The Port Harcourt Book Festival is an annual event in Port Harcourt, Nigeria. It was first organized in 2008 to promote African literature and culture.

The festival aims to celebrate and highlight African literature and culture through a diverse range of activities, including book readings, performances, and cultural displays.

The Port Harcourt Book Festival includes literary competitions and awards to recognize and reward outstanding African writers and their contributions to literature.

The festival embraces technology by incorporating digital platforms for book sales and online discussions, ensuring wider accessibility to literary events and discussions.


Festival Poetry Calabar

Festival Poetry Calabar is a 3-day event that hosts poets, writers, artists, literary critics, social commentators, and lovers of literature from different parts of the country.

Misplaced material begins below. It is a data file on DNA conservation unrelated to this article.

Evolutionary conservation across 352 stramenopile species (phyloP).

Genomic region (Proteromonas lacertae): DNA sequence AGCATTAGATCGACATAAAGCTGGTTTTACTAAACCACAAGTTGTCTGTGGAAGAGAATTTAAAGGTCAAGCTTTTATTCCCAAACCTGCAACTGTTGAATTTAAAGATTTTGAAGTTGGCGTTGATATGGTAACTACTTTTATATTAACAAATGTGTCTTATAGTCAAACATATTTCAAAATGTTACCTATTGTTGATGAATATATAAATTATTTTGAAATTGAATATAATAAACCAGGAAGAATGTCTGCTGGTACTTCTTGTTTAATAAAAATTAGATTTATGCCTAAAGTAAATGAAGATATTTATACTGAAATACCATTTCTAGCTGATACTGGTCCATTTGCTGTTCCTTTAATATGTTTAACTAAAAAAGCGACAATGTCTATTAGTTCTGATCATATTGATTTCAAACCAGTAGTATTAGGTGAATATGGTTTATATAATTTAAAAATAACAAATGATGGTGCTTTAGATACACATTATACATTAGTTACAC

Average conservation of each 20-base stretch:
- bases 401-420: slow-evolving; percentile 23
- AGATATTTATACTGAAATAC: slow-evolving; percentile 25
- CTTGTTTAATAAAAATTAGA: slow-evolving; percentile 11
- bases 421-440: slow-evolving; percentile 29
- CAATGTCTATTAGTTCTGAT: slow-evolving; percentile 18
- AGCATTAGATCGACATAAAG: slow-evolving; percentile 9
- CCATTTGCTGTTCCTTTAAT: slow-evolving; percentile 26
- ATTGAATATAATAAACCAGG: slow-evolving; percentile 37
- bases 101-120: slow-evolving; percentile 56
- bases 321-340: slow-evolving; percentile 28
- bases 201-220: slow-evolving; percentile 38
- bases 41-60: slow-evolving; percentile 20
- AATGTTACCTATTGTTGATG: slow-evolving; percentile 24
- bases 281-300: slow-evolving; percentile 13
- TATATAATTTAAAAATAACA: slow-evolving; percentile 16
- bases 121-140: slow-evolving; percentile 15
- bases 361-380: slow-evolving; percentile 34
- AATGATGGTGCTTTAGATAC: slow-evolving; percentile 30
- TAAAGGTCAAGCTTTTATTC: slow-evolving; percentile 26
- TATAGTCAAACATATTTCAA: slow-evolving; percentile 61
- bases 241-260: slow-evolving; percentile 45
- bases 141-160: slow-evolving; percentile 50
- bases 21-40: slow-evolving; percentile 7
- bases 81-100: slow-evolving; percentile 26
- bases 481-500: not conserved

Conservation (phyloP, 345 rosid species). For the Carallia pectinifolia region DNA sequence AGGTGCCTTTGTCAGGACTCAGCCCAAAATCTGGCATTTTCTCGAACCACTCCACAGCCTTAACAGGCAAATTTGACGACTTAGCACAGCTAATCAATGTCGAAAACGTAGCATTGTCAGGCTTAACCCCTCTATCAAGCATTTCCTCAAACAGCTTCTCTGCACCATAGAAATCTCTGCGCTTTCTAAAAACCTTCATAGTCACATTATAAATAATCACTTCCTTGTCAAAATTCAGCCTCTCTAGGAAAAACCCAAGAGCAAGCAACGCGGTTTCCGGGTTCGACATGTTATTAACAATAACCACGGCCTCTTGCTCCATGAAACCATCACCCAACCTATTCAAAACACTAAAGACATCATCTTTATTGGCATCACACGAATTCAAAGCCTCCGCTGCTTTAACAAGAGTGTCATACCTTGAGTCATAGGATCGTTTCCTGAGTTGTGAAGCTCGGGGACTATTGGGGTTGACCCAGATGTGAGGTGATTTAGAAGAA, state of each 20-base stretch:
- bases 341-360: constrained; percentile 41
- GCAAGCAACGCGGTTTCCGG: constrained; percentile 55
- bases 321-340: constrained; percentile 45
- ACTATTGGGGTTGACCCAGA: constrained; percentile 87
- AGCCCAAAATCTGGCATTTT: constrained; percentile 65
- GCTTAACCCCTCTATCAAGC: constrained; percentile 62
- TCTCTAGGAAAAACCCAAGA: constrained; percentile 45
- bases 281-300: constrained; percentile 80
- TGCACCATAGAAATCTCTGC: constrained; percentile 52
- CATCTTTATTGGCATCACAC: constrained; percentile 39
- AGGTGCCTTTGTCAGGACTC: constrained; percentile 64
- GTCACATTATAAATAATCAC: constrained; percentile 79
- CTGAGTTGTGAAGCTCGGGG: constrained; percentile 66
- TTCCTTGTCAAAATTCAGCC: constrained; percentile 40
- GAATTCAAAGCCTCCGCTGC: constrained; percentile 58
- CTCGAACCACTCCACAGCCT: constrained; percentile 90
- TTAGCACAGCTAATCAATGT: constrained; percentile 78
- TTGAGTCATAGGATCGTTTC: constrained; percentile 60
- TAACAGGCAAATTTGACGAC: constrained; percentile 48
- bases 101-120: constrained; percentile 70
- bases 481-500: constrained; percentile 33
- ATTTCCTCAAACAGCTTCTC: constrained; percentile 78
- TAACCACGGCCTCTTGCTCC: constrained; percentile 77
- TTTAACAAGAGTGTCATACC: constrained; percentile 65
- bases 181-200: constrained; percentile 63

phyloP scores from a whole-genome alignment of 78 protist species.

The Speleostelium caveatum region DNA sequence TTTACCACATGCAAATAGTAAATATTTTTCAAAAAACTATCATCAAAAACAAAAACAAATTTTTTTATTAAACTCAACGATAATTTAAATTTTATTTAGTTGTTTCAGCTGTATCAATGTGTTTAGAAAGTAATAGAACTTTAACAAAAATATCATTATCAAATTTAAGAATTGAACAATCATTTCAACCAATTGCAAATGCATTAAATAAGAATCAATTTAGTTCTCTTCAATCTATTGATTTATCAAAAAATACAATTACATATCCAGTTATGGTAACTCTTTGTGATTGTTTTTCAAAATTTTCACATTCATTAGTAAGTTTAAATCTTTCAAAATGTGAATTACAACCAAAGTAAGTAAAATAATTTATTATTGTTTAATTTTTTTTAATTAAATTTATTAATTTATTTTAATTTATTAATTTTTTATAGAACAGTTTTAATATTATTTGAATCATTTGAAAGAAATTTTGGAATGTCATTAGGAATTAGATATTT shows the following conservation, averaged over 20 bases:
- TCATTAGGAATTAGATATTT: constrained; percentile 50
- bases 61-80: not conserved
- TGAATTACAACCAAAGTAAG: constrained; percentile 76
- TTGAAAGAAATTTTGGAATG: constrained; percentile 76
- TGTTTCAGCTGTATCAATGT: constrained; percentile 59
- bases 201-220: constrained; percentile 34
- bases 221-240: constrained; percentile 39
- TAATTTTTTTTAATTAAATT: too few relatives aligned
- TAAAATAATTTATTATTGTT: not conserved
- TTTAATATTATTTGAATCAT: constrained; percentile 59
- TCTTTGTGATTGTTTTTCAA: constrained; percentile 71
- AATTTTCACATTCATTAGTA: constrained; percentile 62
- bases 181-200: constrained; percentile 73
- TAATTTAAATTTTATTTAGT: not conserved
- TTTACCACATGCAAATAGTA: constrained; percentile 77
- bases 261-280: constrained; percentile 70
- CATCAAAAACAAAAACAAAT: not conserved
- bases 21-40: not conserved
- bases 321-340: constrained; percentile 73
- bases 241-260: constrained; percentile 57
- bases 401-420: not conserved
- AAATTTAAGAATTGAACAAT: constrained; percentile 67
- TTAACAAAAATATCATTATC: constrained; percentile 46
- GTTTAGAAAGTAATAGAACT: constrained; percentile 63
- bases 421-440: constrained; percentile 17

Activities of the festival include poetry readings and performances, music, drama, cultural dance, poetry workshops, book chats, art exhibitions, and panel discussions.

The event has featured poets, writers, literary administrators, journalists, and social advocates such as Odoh Diego Okeyodo, Chuma Nwokolo, Jonathan Abang Ugbal, Hope Obetan, Joseph Okorn, Kalejaye Folajimi and others.

Also,  Prof. Joe Ushie from the University of Uyo, Agbor Enya (‘Lines from the Scroll’), Kolade Olanrewaju Freedom (‘Punctured Silence’), and Awodiya Funke (‘The Farmer’s Daughter’).

‘Sight and Sounds of Calabar’ is one of the key activities of the festival that exposes the participants to both fun and learning. “On the third day of the festival, participants are taken to visit symbolic places such as the Old Residency Museum, Oldest Music recording studio in West Africa, and Aqua Vista.


Overall, Nigeria’s literary festivals provide valuable opportunities for writers to showcase their work, gain exposure, and connect with fellow authors and industry professionals.

They also play a significant role in promoting African literature and culture, fostering creativity, and nurturing the literary community in Nigeria.